Interview If you can't measure something, does it actually exist?
That's a question raised by Dr Paul Carter, founder of the oldest mobile network performance operation, GWS. Carter's company has been doing labour-intensive drive-testing of the networks for over 20 years, which is not cheap, but it is thorough. The more rigorous, scientific approach means that a measurement of call quality and dropped calls can be calculated. But in recent years, a wave of "crowd-sourced" rivals have sprung up, attracted to the market because gathering data on Android phones is cheap.
Crowd-derived data can be fascinating – the ping rates and device performance Tutela gleaned here is genuinely useful. But the problem is, Carter argues, they're not measuring what actually matters most to people.
"The most important network function people want in the UK – and we gave them a long list – is making voice calls. 69 per cent of people want that. Texting is important for 53 per cent of people, and the web third, with 43 per cent. Video streaming was cited as important by just 3 per cent of punters," Carter says.
"Clearly data services are not unimportant – but the differentiator on smartphones is to make voice calls. That's still fundamentally the most important functionality of the phone."
Something else not measured by crowd performance is reliability.
"People want a reliable network more than they want a faster network," Carter adds. Combine these two areas where important stuff isn't being measured, Carter argues, and purely crowd-sourced analysis from operations like Tutela and OpenSignal falls short. Crowd-sourced data cannot test call reliability so it concentrates on measuring what it can: speed.
Rather than whingeing about the upstarts, the Shakespeare-loving founder (Carter is a Trustee of the Royal Shakespeare Company) went back to the drawing board. GWS's response is to include more subjective consumer data – drawn from interviews with punters – into the final OneScore ranking.
In the first survey GWS published using this ranking, there are some surprising results. EE routinely tops the crowd results because it has the fastest network – thanks to scale and spectrum – but out of 32 British towns and cities, GWS finds it's the the most reliable in only three: Leeds, Leicester and Manchester. Hutchison's Three typically ties for last when it comes to speed (usually with O2) – because it held on to 3G HDSPA+ for so long, and has the poorest spectrum allocation – but for reliability it comes top in 14 metro areas, including London and Birmingham. O2 also figures well, being the most reliable network in 17 cities including Liverpool and Glasgow.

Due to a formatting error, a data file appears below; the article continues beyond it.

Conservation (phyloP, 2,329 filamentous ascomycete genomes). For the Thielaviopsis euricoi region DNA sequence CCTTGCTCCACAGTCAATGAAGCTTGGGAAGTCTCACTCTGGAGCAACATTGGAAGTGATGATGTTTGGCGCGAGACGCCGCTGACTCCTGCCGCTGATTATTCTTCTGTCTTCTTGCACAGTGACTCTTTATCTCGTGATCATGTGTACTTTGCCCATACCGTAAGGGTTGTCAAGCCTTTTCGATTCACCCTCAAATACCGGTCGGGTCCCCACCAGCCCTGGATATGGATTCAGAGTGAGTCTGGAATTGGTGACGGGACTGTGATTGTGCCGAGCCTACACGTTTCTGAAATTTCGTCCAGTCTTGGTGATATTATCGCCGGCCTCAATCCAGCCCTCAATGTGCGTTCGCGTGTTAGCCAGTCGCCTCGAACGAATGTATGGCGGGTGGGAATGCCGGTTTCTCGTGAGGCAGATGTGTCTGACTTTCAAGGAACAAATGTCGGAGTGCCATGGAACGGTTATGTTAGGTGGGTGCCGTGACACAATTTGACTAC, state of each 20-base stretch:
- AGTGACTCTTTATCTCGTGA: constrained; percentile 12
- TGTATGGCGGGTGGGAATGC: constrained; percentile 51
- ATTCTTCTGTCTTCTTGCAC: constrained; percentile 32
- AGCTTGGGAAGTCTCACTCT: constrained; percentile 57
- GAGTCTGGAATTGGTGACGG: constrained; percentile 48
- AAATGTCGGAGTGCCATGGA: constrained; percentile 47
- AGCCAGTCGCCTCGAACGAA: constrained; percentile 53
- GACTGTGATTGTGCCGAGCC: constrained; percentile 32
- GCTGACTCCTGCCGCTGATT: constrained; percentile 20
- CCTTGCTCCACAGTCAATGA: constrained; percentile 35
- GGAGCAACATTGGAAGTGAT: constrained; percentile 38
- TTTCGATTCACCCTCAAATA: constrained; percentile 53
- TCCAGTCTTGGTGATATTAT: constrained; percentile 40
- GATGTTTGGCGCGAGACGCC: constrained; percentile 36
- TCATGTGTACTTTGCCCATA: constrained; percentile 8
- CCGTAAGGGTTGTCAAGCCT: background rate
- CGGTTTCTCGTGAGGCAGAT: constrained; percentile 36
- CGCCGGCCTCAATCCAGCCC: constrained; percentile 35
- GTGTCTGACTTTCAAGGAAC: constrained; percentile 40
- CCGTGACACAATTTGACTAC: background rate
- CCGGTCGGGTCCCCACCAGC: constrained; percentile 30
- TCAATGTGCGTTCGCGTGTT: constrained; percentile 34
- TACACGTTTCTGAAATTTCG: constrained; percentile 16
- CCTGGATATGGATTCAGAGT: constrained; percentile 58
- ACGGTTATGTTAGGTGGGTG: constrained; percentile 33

How come its so different to crowd-derived results?
"They're looking at throughput and missing the important stuff. They're not even measuring voice calls," Carter says. "Often they're simply doing a capacity test, using multiple threads, to see what the maximum throughput is at that location. In a way that's a non-typical use case. If you were skiing there that's not something you would actually do." If a network pushes newer devices at people then it will get better results, he points out, as older phones won't support newer technologies and frequency bands.
Many of the speed tests are pointless, he argues, once a network reaches a given level. He compares it to the UK's Universities and Colleges Admissions Service.
"If I give you a target of three Bs [at A level] to get in, and you get three As, you're still in – you're not in faster, or more 'in'. Our networks are a little bit like that," he says. "A Facebook or Instagram post could arguably go half a second faster but if you look at a stopwatch, it's hard to save a tenth of a second." Neither is much use if the network isn't reliable.
Carter says GWS isn't out to downplay the importance of data, but to champion the consumer's interest.
"If people could give the networks advice it would be to make them more reliable countrywide, blanket coverage: do everything everywhere; maybe go old school and improve voice with fewer blank spots. It's the same message, over and over again."
O2 also finds itself doing well in the subjective "very satisfied" rating from punters. London suffers worst for dropped calls.
The data was gathered using the Rohde and Schwarz Freerider app – like this one – in late 2017 and early 2018, while the polling and focus groups covered almost 3,000 punters across the UK.
Tutela and OpenSignal are two recent rivals who rely primarily on crowd data. IHS Markit's RootMetrics started using crowd data but switched much more to using drive-testing. The consumers' association Which? attracted criticism for relying on crowd data for its "worse than Peru" report – this year we learned Britain is in worse nick than Armenia.
Carter points out that 81 per cent of punters report they're generally happy with their operator and the satisfaction rating is steadily improving – partly, he suggests, because VoWi-Fi capability is filling in the notspots
"If Donald Trump had an 81 per cent approval rating, he'd be doing backflips." ®